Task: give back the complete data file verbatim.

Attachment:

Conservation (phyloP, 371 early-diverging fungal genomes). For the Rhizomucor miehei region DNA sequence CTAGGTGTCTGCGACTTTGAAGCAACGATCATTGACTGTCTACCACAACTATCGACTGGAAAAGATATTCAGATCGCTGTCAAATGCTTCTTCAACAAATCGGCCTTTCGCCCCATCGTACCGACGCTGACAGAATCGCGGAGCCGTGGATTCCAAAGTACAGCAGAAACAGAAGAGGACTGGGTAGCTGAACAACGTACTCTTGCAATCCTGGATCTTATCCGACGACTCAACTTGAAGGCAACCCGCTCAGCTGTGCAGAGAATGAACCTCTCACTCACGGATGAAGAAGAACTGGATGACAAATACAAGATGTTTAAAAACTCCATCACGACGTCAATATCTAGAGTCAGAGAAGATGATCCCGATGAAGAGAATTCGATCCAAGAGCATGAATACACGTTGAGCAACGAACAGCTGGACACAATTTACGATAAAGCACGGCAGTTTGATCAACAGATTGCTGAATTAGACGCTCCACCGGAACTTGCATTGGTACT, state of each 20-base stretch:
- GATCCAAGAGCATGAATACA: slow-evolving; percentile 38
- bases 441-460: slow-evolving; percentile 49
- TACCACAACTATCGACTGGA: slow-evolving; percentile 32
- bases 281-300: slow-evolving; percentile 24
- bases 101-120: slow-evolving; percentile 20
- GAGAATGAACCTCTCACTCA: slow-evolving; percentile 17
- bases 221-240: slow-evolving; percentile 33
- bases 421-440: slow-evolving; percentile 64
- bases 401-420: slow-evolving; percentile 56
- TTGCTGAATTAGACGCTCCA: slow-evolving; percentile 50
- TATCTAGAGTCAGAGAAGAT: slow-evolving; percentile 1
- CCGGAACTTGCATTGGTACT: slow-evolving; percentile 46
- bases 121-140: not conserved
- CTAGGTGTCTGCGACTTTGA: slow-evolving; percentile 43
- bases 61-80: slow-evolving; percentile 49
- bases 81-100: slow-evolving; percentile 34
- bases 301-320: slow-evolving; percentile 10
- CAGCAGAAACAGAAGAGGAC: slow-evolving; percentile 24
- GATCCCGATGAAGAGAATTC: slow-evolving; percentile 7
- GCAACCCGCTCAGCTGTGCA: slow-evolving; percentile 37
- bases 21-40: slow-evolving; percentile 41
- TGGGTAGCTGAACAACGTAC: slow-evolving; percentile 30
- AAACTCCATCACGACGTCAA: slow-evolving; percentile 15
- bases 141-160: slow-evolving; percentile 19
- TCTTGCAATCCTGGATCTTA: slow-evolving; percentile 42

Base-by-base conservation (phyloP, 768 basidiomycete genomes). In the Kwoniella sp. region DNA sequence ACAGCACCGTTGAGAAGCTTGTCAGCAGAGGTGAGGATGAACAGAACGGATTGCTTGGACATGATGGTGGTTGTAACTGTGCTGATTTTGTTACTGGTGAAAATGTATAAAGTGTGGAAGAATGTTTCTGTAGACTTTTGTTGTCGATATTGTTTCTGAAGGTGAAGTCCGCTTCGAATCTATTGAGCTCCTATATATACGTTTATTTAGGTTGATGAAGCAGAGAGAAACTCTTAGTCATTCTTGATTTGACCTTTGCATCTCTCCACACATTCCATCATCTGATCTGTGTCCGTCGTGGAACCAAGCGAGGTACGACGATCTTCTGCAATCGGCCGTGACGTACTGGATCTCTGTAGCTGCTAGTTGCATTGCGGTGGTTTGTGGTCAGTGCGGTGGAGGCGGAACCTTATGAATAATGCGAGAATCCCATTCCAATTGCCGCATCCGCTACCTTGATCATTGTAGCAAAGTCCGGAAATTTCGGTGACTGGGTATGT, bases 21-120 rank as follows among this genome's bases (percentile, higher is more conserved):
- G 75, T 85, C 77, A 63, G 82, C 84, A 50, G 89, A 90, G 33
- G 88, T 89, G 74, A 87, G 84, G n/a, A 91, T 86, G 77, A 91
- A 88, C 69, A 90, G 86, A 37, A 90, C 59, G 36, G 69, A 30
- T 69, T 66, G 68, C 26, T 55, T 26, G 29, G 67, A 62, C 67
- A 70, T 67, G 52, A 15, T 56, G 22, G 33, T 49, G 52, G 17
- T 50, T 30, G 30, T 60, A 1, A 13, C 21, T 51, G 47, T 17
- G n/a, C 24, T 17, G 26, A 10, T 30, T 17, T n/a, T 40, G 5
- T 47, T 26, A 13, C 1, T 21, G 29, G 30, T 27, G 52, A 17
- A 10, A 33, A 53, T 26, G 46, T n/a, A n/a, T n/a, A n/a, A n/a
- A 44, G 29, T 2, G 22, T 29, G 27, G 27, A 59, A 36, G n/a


Conservation (phyloP, 371 early-diverging fungal genomes). For the Rhizomucor miehei region DNA sequence CTAGGTGTCTGCGACTTTGAAGCAACGATCATTGACTGTCTACCACAACTATCGACTGGAAAAGATATTCAGATCGCTGTCAAATGCTTCTTCAACAAATCGGCCTTTCGCCCCATCGTACCGACGCTGACAGAATCGCGGAGCCGTGGATTCCAAAGTACAGCAGAAACAGAAGAGGACTGGGTAGCTGAACAACGTACTCTTGCAATCCTGGATCTTATCCGACGACTCAACTTGAAGGCAACCCGCTCAGCTGTGCAGAGAATGAACCTCTCACTCACGGATGAAGAAGAACTGGATGACAAATACAAGATGTTTAAAAACTCCATCACGACGTCAATATCTAGAGTCAGAGAAGATGATCCCGATGAAGAGAATTCGATCCAAGAGCATGAATACACGTTGAGCAACGAACAGCTGGACACAATTTACGATAAAGCACGGCAGTTTGATCAACAGATTGCTGAATTAGACGCTCCACCGGAACTTGCATTGGTACT, state of each 20-base stretch:
- GATCCAAGAGCATGAATACA: slow-evolving; percentile 38
- bases 441-460: slow-evolving; percentile 49
- TACCACAACTATCGACTGGA: slow-evolving; percentile 32
- bases 281-300: slow-evolving; percentile 24
- bases 101-120: slow-evolving; percentile 20
- GAGAATGAACCTCTCACTCA: slow-evolving; percentile 17
- bases 221-240: slow-evolving; percentile 33
- bases 421-440: slow-evolving; percentile 64
- bases 401-420: slow-evolving; percentile 56
- TTGCTGAATTAGACGCTCCA: slow-evolving; percentile 50
- TATCTAGAGTCAGAGAAGAT: slow-evolving; percentile 1
- CCGGAACTTGCATTGGTACT: slow-evolving; percentile 46
- bases 121-140: not conserved
- CTAGGTGTCTGCGACTTTGA: slow-evolving; percentile 43
- bases 61-80: slow-evolving; percentile 49
- bases 81-100: slow-evolving; percentile 34
- bases 301-320: slow-evolving; percentile 10
- CAGCAGAAACAGAAGAGGAC: slow-evolving; percentile 24
- GATCCCGATGAAGAGAATTC: slow-evolving; percentile 7
- GCAACCCGCTCAGCTGTGCA: slow-evolving; percentile 37
- bases 21-40: slow-evolving; percentile 41
- TGGGTAGCTGAACAACGTAC: slow-evolving; percentile 30
- AAACTCCATCACGACGTCAA: slow-evolving; percentile 15
- bases 141-160: slow-evolving; percentile 19
- TCTTGCAATCCTGGATCTTA: slow-evolving; percentile 42

Base-by-base conservation (phyloP, 768 basidiomycete genomes). In the Kwoniella sp. region DNA sequence ACAGCACCGTTGAGAAGCTTGTCAGCAGAGGTGAGGATGAACAGAACGGATTGCTTGGACATGATGGTGGTTGTAACTGTGCTGATTTTGTTACTGGTGAAAATGTATAAAGTGTGGAAGAATGTTTCTGTAGACTTTTGTTGTCGATATTGTTTCTGAAGGTGAAGTCCGCTTCGAATCTATTGAGCTCCTATATATACGTTTATTTAGGTTGATGAAGCAGAGAGAAACTCTTAGTCATTCTTGATTTGACCTTTGCATCTCTCCACACATTCCATCATCTGATCTGTGTCCGTCGTGGAACCAAGCGAGGTACGACGATCTTCTGCAATCGGCCGTGACGTACTGGATCTCTGTAGCTGCTAGTTGCATTGCGGTGGTTTGTGGTCAGTGCGGTGGAGGCGGAACCTTATGAATAATGCGAGAATCCCATTCCAATTGCCGCATCCGCTACCTTGATCATTGTAGCAAAGTCCGGAAATTTCGGTGACTGGGTATGT, bases 21-120 rank as follows among this genome's bases (percentile, higher is more conserved):
- G 75, T 85, C 77, A 63, G 82, C 84, A 50, G 89, A 90, G 33
- G 88, T 89, G 74, A 87, G 84, G n/a, A 91, T 86, G 77, A 91
- A 88, C 69, A 90, G 86, A 37, A 90, C 59, G 36, G 69, A 30
- T 69, T 66, G 68, C 26, T 55, T 26, G 29, G 67, A 62, C 67
- A 70, T 67, G 52, A 15, T 56, G 22, G 33, T 49, G 52, G 17
- T 50, T 30, G 30, T 60, A 1, A 13, C 21, T 51, G 47, T 17
- G n/a, C 24, T 17, G 26, A 10, T 30, T 17, T n/a, T 40, G 5
- T 47, T 26, A 13, C 1, T 21, G 29, G 30, T 27, G 52, A 17
- A 10, A 33, A 53, T 26, G 46, T n/a, A n/a, T n/a, A n/a, A n/a
- A 44, G 29, T 2, G 22, T 29, G 27, G 27, A 59, A 36, G n/a